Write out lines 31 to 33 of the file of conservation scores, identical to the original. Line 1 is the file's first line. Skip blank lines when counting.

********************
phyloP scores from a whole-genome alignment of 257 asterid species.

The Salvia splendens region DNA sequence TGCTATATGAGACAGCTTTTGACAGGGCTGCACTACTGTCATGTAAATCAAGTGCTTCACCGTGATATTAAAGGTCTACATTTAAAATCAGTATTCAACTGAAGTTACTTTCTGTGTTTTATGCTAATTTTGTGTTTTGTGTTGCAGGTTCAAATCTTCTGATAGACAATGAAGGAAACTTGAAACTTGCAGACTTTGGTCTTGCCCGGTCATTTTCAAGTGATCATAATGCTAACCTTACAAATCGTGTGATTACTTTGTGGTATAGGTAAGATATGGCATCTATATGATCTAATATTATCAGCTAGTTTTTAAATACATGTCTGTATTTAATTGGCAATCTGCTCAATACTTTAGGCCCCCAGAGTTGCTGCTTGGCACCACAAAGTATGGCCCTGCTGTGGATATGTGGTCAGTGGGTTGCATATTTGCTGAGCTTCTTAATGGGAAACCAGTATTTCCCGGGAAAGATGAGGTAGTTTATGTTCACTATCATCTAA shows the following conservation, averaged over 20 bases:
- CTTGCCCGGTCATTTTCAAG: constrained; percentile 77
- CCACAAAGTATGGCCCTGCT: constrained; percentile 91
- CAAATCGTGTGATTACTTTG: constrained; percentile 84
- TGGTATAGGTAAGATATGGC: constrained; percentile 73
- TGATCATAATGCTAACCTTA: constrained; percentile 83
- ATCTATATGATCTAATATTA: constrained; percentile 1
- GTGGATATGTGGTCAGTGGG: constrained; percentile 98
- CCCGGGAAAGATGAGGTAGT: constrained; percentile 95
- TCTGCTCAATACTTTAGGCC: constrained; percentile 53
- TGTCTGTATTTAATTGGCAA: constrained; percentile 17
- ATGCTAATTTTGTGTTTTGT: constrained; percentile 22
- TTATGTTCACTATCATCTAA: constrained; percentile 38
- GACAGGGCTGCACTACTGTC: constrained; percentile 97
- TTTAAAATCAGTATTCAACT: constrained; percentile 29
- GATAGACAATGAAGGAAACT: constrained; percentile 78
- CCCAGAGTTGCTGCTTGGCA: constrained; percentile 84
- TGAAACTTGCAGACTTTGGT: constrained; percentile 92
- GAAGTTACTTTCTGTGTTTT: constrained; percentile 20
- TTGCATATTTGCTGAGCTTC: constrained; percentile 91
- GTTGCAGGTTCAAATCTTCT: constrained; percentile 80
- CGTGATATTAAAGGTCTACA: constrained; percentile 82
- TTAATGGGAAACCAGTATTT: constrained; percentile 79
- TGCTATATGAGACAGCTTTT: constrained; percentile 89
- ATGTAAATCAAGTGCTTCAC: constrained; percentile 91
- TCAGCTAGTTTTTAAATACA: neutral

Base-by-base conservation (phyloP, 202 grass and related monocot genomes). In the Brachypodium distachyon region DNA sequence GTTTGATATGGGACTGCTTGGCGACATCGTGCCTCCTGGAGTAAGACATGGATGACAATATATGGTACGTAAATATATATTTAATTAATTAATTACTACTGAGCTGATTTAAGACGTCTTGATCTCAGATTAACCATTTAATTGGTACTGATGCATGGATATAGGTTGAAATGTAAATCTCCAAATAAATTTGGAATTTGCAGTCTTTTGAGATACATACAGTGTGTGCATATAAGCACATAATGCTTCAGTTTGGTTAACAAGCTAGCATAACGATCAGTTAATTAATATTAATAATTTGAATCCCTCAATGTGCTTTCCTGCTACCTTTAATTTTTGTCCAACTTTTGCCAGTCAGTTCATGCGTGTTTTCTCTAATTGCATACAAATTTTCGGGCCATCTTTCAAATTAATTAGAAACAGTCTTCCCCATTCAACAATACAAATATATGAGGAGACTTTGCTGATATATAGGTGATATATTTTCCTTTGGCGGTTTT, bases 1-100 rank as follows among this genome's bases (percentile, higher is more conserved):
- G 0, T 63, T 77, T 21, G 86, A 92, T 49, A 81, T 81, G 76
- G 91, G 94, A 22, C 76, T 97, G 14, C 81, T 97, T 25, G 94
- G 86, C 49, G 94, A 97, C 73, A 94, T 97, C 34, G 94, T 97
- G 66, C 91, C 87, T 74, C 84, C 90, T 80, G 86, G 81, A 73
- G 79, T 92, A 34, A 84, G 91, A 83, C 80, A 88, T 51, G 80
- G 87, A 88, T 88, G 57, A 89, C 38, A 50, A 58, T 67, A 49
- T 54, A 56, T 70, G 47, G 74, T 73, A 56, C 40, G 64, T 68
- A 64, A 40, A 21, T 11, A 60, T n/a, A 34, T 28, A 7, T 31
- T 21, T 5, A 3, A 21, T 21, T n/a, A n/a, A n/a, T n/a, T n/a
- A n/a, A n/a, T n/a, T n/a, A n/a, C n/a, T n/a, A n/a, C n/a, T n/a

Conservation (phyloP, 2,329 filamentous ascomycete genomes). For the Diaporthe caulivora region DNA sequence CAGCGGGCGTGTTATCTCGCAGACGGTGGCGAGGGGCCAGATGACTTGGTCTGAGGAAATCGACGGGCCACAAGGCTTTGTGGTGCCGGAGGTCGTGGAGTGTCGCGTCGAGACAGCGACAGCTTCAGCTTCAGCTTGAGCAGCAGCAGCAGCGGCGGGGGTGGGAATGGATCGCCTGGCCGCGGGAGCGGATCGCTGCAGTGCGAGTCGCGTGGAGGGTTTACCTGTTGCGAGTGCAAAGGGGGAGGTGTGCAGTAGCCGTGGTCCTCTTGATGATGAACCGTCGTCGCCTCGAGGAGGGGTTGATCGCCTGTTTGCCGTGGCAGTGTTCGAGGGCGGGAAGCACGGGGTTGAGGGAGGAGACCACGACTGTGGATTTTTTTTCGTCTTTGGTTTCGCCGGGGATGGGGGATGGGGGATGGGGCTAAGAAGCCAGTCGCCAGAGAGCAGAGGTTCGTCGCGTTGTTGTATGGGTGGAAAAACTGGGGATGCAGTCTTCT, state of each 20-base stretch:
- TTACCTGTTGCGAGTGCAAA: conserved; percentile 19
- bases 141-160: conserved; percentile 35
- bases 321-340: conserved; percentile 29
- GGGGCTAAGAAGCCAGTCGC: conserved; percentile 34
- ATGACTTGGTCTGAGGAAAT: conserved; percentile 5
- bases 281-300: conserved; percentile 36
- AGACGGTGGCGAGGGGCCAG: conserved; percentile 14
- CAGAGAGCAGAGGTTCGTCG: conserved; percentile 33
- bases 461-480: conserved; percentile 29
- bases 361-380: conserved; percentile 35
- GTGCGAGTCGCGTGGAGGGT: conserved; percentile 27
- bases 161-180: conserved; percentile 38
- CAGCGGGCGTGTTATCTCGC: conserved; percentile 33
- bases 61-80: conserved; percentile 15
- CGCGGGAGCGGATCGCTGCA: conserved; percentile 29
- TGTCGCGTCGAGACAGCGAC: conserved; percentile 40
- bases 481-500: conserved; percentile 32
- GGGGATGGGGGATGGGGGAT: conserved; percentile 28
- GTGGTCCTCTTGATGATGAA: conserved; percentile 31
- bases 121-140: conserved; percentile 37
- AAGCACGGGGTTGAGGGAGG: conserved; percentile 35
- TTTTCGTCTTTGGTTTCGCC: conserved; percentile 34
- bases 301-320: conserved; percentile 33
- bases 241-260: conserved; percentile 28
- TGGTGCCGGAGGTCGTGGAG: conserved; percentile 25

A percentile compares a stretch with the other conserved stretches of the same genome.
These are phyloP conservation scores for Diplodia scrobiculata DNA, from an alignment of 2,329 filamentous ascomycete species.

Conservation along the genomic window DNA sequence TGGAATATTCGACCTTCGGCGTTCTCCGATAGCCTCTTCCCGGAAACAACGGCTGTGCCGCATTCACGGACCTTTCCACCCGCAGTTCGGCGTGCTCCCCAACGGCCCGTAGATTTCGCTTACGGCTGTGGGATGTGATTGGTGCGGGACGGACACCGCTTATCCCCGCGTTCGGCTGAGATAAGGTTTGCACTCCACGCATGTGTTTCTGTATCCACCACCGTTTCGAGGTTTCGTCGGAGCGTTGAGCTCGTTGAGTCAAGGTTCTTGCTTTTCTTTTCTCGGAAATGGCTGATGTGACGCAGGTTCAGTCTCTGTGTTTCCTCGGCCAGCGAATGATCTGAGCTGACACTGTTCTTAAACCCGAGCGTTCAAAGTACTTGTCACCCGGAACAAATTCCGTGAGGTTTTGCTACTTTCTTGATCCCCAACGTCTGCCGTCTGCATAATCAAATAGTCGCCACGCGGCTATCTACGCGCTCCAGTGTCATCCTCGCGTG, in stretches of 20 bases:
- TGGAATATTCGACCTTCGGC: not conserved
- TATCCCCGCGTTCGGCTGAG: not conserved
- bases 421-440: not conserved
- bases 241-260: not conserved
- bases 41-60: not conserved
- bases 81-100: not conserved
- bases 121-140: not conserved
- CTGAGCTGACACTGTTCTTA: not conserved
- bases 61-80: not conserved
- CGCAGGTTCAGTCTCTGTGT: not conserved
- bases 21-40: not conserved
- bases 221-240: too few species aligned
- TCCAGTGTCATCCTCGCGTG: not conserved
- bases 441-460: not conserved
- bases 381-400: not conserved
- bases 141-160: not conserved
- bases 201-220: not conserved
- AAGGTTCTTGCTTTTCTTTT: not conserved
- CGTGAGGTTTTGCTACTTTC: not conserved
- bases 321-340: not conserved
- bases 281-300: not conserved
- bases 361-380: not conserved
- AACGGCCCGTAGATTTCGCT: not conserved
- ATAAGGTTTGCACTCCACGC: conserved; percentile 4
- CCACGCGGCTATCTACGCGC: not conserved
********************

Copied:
- G 86, C 49, G 94, A 97, C 73, A 94, T 97, C 34, G 94, T 97
- G 66, C 91, C 87, T 74, C 84, C 90, T 80, G 86, G 81, A 73
- G 79, T 92, A 34, A 84, G 91, A 83, C 80, A 88, T 51, G 80